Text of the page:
As we approach Thanksgiving, it is hard to imagine how precariously dependent people once were — and in many areas of the world still are — on their harvests and on those who employed men and women and provided them with resources.
If any reminder is needed, two poems illustrate the dependence many Newfoundlanders felt in the 1840s on sea and land, and how a failure of the fishery could affect their daily lives.
We find these verses in a book of poems published by Robert Traill Spence Lowell, a privileged and educated American, who served under Bishop Spencer as Anglican priest in Bay Roberts.
Spencer and Lowell were religiously evangelicals, meaning that personal salvation and the Bible and its Reformation heritage dominated their religious outlook. At worst, this faith could lead to an otherworldly preoccupation with personal holiness at the expense of the world around. At best, these Bible-oriented Christians saw this Earth as a sphere for action in helping those who needed help, the poor and disadvantaged.
Consequently much of Protestant benevolence and education in the early 19th century resulted from evangelical initiatives, even as practicing evangelicals fuelled much of the political and ideological opposition to Catholicism.
This tension between the two poles of a privatized Protestantism and an activism open to the world can be observed in Robert Lowell’s literary works.
His novel, “The New Priest in Conception Bay,” turns around a Roman Catholic conspiracy, and he published contentious correspondence with a Roman Catholic priest. Yet he also wrote engaged and caring poems during one of the most trying periods in Newfoundland history, when a serious downturn in the fishery and a potato blight, aggravated by lack of political leadership, led to famine and great human suffering during 1846 and 1847.
During this crisis, Lowell served as relief commissioner in Conception Bay and attempted to meet the needs of the people around him.
Cry of the Wronged
In his poem “The Cry of the Wronged,” Lowell voices a plea of the poor for human solidarity, since they as well as the more fortunate are all children of God.
God has given light and air:
Grudge not thou my little share;
Lo! it cometh everywhere,
We may share together.
Their fundamental kinship, Lowell believed, should elicit care of human beings for one another during one of the most trying winters, also known in Newfoundland history as the “Winter of the Rals.”
Brother, look at me again:
Toil has given me many a stain,
Toil has swollen every vein,
Yet I am thy brother.
I am man, as well as thou,
And our Lord has crossed my brow,
Calling me God’s child, and how
Wilt thou call me other?
In another poem from the same period, titled “Newfoundland,” Lowell paints Newfoundland as it was: “rugged,” “stormy,” with “rocky moss” and “drear barrens,” swept by “cold north winds,” as well as “drifting, bitter sleet and blinding snow,” all in all a “bleak, bleak realm.”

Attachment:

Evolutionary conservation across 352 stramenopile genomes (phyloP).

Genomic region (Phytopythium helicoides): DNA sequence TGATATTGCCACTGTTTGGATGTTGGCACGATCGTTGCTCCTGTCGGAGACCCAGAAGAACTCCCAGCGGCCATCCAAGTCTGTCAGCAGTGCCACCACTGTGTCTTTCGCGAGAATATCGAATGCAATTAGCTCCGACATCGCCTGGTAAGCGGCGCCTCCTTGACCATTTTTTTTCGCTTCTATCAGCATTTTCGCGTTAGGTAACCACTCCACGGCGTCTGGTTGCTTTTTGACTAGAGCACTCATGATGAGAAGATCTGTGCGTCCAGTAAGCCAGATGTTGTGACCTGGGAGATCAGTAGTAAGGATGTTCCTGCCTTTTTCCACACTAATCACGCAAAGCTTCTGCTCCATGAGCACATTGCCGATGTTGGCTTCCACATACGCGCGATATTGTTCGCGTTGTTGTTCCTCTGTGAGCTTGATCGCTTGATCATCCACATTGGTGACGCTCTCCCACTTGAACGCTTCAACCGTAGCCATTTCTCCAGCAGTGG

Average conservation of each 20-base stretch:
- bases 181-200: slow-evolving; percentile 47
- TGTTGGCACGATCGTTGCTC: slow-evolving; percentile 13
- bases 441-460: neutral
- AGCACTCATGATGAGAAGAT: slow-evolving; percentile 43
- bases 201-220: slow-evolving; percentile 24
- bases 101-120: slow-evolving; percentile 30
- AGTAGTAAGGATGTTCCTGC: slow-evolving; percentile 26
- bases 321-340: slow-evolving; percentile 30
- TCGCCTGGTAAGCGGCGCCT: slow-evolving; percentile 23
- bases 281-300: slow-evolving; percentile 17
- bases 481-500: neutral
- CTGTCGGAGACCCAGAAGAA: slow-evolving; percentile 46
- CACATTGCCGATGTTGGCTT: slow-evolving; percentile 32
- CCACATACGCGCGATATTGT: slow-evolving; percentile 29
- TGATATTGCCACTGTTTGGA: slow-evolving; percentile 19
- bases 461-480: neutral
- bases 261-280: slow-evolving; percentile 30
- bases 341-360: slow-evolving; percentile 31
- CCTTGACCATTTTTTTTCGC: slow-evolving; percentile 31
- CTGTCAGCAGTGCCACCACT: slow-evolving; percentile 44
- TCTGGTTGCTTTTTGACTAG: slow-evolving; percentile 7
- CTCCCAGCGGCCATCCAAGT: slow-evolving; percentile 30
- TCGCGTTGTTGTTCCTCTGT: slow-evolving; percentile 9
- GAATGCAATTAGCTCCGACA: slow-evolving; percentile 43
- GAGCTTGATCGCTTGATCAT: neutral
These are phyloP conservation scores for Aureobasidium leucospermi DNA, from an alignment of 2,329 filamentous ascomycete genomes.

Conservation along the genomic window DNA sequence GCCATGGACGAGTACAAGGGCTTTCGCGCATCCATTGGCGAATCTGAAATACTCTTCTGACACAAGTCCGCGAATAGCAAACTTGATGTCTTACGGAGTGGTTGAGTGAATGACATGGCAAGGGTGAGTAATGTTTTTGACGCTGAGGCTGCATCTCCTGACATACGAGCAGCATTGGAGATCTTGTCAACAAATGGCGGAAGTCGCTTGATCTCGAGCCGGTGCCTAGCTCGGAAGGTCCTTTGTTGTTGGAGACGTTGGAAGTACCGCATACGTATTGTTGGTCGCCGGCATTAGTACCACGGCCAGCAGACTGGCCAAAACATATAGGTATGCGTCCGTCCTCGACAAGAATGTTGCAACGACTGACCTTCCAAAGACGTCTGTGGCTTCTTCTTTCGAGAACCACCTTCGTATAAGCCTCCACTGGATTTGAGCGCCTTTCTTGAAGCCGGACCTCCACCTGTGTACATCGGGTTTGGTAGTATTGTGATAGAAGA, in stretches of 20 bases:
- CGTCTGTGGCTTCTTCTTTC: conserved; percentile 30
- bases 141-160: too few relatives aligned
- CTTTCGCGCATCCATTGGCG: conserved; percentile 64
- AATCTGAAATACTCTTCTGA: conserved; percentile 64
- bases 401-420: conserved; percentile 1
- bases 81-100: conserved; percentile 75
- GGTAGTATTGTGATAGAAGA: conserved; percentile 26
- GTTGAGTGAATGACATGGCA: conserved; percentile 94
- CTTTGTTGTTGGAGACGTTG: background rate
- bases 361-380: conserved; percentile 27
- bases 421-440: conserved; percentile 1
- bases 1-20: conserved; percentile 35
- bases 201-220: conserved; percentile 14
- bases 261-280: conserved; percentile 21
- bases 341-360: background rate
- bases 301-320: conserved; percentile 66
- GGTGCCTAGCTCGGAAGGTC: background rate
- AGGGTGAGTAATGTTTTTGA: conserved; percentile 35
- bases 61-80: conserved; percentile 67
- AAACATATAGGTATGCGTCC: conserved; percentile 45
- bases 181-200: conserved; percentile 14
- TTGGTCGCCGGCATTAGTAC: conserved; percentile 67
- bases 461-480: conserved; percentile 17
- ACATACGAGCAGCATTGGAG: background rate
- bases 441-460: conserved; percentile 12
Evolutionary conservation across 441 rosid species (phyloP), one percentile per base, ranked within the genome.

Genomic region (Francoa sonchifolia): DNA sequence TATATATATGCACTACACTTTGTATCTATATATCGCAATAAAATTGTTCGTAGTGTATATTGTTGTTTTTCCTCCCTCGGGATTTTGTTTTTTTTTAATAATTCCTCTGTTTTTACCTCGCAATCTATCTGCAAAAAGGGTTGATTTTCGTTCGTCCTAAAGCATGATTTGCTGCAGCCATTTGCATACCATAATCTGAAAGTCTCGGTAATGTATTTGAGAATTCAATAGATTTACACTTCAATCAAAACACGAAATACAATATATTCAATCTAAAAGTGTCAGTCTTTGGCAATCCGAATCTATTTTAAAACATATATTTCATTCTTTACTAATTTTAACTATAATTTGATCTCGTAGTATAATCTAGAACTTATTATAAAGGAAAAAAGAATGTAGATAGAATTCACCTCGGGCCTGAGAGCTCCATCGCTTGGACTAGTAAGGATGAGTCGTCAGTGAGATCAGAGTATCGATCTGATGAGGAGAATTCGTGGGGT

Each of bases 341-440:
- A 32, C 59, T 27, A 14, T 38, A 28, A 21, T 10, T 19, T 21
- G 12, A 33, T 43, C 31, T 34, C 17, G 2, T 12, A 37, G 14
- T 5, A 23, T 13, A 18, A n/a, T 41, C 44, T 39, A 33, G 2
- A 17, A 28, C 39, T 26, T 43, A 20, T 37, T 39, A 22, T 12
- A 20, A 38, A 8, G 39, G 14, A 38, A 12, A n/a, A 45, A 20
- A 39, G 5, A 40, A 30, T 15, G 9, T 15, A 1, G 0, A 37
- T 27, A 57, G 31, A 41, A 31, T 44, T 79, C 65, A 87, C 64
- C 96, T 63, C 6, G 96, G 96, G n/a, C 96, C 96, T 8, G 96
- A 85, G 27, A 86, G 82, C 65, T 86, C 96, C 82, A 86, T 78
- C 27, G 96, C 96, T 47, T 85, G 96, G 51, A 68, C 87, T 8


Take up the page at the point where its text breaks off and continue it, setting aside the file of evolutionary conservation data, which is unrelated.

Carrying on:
A tinted growth appears:
Grass, shrub, and tree, slow growing in long years,
Where gapes the rocky rift.
Yet amid such challenges of nature, Lowell recognized a certain graciousness by which God had provided and an inner freedom held by those eking out their precarious existence. For Lowell, the pious evangelical, this human dignity was grounded in faith.
Ay, thou art good:
The poor man at his door
Gathers his fuel; and year-long thy shore
Yields, in free gift, his food.
When the famine struck, the Conception Bay priest exerted himself by seeking to provide help. Physical exhaustion as well as radical theological differences with the newly arrived Tractarian Bishop Edward Feild, led eventually to Lowell’s departure from the island.
Even after he had departed, Lowell appealed through newspapers in his native New England for relief, describing his suffering parishioners as people “who have death as near to them, as if they had been shipwrecked in mid-ocean upon some rock that bore not so much as a blade of grass.”
Lowell drew on his own experiences when he wrote that he “knows enough of the pittances with which the people of that district were compelled to eke out the cold weary months, Sundays, weekdays and Holy-days alike — has seen enough of processions of men, women and children, hurrying from every quarter with bags which once held a cubic weight of biscuit, to get a few pounds of flour, or rice, or Indian meal, which were to feed a family for a week, or three days, as the case might be.”
Lowell was able to send two loads of Indian meal to Conception Bay. Fearing favouritism, he insisted in a letter to the governor that it be distributed “without distinction of any sort, except degrees of wretchedness.”
Hans Rollmann is professor of religious studies at MUN and can be reached by email: email@example.com.